Now, whether or not I agree with the guy, this is a somewhat coherent and admirably high-minded attempt to explain their mission: universities aren’t working right now: we want to build a new one where conservatives can speak their minds without fear of censure; where there is no impediment to truths and minds being spoken; which, if done right, will ultimately save Western society from the morass in which it finds itself. He also marshals in support of his argument some alarming factual points about the success of modern universities: apparently 40% of people who pursue a degree do not get one! Though the woolliness of that wording could perhaps stand to be dug into a little more, I think that sounds like a real, serious problem.
Meanwhile, here are the big names you've heard of sounding off about it. And another one. They seem to differ, slightly—the emphasis being less idealistic and more lib-trigger-tastic. I’m not saying that the "Saving Western Society" and the "Screw These Teens With Their Dyed Hair And Their Trigger Warnings" conceptions of the university can’t co-exist, but the levels at which they're operating do seem to sit slightly in tension, to my eyes. At very least, there is a certain bathos to the president making grand pronouncements about capital-t Truth and Freedom To Think while the big names are all giving it the old heave-ho about wokeism.
As ever, the real litmus test of their commitment to independence of thought is this: how many people who are actually economically left-wing are contributing to this endeavour? How many who support causes which can lead to institutional censure in academic contexts like Palestinian rights? How many, even, from any other less explicitly left-aligned tendencies which aren't just "trigger the libs"?
I often think back to something someone said to me once, to the effect of “actual free-thinkers would be really weird, and probably quite annoying, but in a different way to these people”. The thing that frustrates about the UATX supporters' club is the stance they affect of being fearless seekers-after-truth, brave Dr Joneses who will go into the cavern of Ideas and get the golden idol of Knowledge before the boulder of Cancellation rolls down and crushes their career. This should be more straightforward. I know that it probably sells better to talk the big game about Dangerous Ideas and whatever, I do. Just Being Sensible is probably not commercial sense for these people. For pity’s sake, though.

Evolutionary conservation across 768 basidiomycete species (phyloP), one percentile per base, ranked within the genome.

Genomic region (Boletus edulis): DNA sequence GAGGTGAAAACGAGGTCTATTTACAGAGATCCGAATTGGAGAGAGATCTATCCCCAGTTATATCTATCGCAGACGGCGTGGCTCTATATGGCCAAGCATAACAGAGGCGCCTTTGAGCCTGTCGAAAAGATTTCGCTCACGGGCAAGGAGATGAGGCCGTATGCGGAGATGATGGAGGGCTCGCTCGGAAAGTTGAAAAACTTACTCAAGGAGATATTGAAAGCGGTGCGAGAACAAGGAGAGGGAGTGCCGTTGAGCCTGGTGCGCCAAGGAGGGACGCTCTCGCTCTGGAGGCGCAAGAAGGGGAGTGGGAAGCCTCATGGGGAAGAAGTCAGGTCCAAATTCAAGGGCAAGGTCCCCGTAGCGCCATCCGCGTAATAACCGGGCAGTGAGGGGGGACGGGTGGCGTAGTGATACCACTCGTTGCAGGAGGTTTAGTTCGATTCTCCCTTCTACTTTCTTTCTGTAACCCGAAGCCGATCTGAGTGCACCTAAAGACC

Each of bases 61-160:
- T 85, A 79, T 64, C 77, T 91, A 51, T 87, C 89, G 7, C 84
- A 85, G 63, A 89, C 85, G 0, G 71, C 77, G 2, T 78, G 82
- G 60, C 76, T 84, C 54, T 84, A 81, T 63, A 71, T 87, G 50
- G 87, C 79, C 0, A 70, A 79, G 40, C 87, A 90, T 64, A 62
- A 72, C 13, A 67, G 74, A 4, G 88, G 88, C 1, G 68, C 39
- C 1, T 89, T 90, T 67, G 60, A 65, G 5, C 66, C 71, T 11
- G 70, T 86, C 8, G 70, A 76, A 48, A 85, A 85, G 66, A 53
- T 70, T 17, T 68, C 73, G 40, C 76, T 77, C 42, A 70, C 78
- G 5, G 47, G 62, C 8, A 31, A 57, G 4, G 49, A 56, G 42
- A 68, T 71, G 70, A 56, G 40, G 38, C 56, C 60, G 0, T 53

A sidebar here: NCH and UATX both think the current university system is compromised in some way, and they want to provide an alternative. Fair enough, lots of problems there, no doubt. However, reading the initial news stories, NCH claimed its mission as being to provide a better kind of university for the students (which did, as I recall, seem a bit tasteless amid a backdrop of massive cuts to HE funding elsewhere.). The majority of the noise from this new one is about attitudes held by faculty. Superstar faculty are very much like newspaper columnists—the thing that gets people's attention to get them to buy the more prosaic primary product—but aren't you supposed to at least pretend that the university is chiefly for the benefit of students?